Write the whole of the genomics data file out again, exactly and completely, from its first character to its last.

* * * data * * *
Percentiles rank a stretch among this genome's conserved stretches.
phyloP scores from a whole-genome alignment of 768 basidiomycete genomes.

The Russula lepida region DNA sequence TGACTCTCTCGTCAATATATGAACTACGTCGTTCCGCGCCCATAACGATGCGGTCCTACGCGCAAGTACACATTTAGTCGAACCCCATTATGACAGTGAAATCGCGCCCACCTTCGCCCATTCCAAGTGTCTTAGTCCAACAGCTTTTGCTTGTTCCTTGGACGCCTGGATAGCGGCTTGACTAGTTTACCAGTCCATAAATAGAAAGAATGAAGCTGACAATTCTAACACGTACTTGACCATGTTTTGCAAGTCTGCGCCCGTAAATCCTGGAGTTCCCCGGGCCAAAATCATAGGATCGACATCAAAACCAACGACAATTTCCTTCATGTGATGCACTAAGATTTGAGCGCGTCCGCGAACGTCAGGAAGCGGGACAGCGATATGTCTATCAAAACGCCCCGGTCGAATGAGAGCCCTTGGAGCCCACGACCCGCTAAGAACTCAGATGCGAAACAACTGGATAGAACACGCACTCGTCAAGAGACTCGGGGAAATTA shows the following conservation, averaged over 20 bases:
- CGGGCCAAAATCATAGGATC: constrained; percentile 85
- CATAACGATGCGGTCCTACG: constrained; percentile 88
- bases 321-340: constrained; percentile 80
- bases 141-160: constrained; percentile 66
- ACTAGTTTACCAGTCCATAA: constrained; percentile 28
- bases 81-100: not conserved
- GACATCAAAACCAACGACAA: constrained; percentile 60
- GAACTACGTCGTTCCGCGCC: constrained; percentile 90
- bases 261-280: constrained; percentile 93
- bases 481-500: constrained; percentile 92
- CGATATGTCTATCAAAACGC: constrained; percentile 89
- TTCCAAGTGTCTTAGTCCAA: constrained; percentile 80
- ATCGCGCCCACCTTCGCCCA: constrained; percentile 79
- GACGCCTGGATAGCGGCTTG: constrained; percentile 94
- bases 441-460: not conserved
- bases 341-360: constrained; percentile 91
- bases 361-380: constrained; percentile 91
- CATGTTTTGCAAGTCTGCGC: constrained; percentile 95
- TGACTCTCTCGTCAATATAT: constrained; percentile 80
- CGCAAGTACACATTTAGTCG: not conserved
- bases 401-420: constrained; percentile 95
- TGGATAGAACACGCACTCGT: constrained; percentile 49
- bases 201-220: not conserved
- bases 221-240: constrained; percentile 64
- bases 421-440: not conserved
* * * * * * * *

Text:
Percentiles rank a stretch among this genome's conserved stretches.
phyloP scores from a whole-genome alignment of 768 basidiomycete genomes.

The Russula lepida region DNA sequence TGACTCTCTCGTCAATATATGAACTACGTCGTTCCGCGCCCATAACGATGCGGTCCTACGCGCAAGTACACATTTAGTCGAACCCCATTATGACAGTGAAATCGCGCCCACCTTCGCCCATTCCAAGTGTCTTAGTCCAACAGCTTTTGCTTGTTCCTTGGACGCCTGGATAGCGGCTTGACTAGTTTACCAGTCCATAAATAGAAAGAATGAAGCTGACAATTCTAACACGTACTTGACCATGTTTTGCAAGTCTGCGCCCGTAAATCCTGGAGTTCCCCGGGCCAAAATCATAGGATCGACATCAAAACCAACGACAATTTCCTTCATGTGATGCACTAAGATTTGAGCGCGTCCGCGAACGTCAGGAAGCGGGACAGCGATATGTCTATCAAAACGCCCCGGTCGAATGAGAGCCCTTGGAGCCCACGACCCGCTAAGAACTCAGATGCGAAACAACTGGATAGAACACGCACTCGTCAAGAGACTCGGGGAAATTA shows the following conservation, averaged over 20 bases:
- CGGGCCAAAATCATAGGATC: constrained; percentile 85
- CATAACGATGCGGTCCTACG: constrained; percentile 88
- bases 321-340: constrained; percentile 80
- bases 141-160: constrained; percentile 66
- ACTAGTTTACCAGTCCATAA: constrained; percentile 28
- bases 81-100: not conserved
- GACATCAAAACCAACGACAA: constrained; percentile 60
- GAACTACGTCGTTCCGCGCC: constrained; percentile 90
- bases 261-280: constrained; percentile 93
- bases 481-500: constrained; percentile 92
- CGATATGTCTATCAAAACGC: constrained; percentile 89
- TTCCAAGTGTCTTAGTCCAA: constrained; percentile 80
- ATCGCGCCCACCTTCGCCCA: constrained; percentile 79
- GACGCCTGGATAGCGGCTTG: constrained; percentile 94
- bases 441-460: not conserved
- bases 341-360: constrained; percentile 91
- bases 361-380: constrained; percentile 91
- CATGTTTTGCAAGTCTGCGC: constrained; percentile 95
- TGACTCTCTCGTCAATATAT: constrained; percentile 80
- CGCAAGTACACATTTAGTCG: not conserved
- bases 401-420: constrained; percentile 95
- TGGATAGAACACGCACTCGT: constrained; percentile 49
- bases 201-220: not conserved
- bases 221-240: constrained; percentile 64
- bases 421-440: not conserved